The National Mentoring Partnership has identified 15 million youth across the country in need of a caring mentor; thousands of these youth live in Iowa, Kansas and Nebraska. In an effort to help close the mentoring gap, university head football coaches from the three states have issued a friendly challenge to see which state can recruit the most new mentors this football season.
Coach Kirk Ferentz, University of Iowa; Paul Rhoads, Iowa State University; and Mark Farley, University of Northern Iowa, kicked off the Coaches’ Challenge on August 1, 2012. Any new mentor who signs up between August 1 and November 30, 2012 will count toward the “score” of the respective state. By joining the challenge, fans can not only show their Iowa pride, but you can commit to improve the life of a child right in our community.
During the 2011 Coaches’ Challenge, the three states broke all previous records by recruiting 9,896 new mentors, including 3,345 in Iowa. The 2012 target is 10,104 new mentors and 4,000 in Iowa to make an even 20,000 new mentors in just two years.
More than 100 kids, like 6-year old Dennis, are waiting for a caring adult mentor at Big Brothers Big Sisters of Cedar Rapids and East Central Iowa today. Dennis enjoys sports, football, and playing outdoors. He’s looking for an active Big Brother who wants to spend just four hours a month hanging out. Think about lessons you’ve learned from coaches growing up. It’s about learning to reach goals, work toward victory and build leadership, sportsmanship and character. And that’s what it would mean to mentor a child such as Dennis.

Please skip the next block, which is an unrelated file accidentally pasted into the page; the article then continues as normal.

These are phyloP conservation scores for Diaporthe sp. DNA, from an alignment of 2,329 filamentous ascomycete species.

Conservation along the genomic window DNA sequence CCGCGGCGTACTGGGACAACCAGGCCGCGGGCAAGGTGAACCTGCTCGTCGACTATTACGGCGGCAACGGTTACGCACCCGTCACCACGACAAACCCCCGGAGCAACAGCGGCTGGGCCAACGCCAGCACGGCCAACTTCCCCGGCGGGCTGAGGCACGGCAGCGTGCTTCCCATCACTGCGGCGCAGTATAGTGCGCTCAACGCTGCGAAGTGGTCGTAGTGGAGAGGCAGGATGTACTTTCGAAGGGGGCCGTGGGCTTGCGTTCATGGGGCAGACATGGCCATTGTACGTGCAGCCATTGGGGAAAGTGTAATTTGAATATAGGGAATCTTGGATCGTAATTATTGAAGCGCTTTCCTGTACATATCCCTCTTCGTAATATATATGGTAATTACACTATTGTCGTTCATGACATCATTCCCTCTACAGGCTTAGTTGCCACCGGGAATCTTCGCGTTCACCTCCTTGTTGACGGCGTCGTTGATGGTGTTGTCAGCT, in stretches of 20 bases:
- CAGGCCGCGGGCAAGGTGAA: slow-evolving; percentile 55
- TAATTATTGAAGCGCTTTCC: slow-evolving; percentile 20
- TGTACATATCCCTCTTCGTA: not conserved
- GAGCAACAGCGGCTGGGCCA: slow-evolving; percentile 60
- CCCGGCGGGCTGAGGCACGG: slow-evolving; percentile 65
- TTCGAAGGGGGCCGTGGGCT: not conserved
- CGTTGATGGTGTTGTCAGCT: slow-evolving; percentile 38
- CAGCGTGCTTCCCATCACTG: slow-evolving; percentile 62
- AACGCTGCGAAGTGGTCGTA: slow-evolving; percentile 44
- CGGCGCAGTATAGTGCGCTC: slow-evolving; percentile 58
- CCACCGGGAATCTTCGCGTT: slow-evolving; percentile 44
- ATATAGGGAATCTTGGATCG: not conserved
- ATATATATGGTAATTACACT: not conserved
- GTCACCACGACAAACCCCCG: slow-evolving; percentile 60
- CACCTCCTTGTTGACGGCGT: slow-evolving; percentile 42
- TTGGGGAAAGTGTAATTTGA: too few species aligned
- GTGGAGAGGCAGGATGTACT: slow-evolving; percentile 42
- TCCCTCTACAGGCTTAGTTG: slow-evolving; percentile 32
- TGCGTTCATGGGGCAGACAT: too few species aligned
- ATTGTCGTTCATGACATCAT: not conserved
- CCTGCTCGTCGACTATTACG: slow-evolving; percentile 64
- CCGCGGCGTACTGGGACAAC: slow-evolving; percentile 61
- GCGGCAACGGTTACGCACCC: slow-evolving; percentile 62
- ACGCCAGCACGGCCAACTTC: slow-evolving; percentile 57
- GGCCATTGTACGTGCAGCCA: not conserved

Sign up today to take the Coaches Mentoring Challenge and make a difference in a child’s life through mentoring. Contact Big Brothers Big Sisters, www.beabigcr.org or 319-377-8993.
Big Brothers Big Sisters, provides children facing adversity with strong and enduring, professionally supported one-to-one relationships that change their lives for the better, forever. Most children served by Big Brothers Big Sisters are in single-parent and low-income families or households where a parent is incarcerated. As the nation’s largest donor and volunteer supported mentoring network, Big Brothers Big Sisters makes meaningful, monitored matches between adult volunteers (“Bigs”) and children (“Littles”). Big Brothers Big Sisters seeks to facilitate the success of children living in our community by encouraging education and school attendance through providing focus in three competency areas: Connectedness, Attendance, Resources, Extra Curricular (C.A.R.E). Big Brothers Big Sisters has already seen that the Character Building Project is a springboard for greater success for the children served. The Character Building Project is an initiative of Big Brothers Big Sisters to help children grow as individuals through education and exposure to a variety of competency areas.
Photo Caption: Mentor scoreboard after the first month of the 2012 challenge.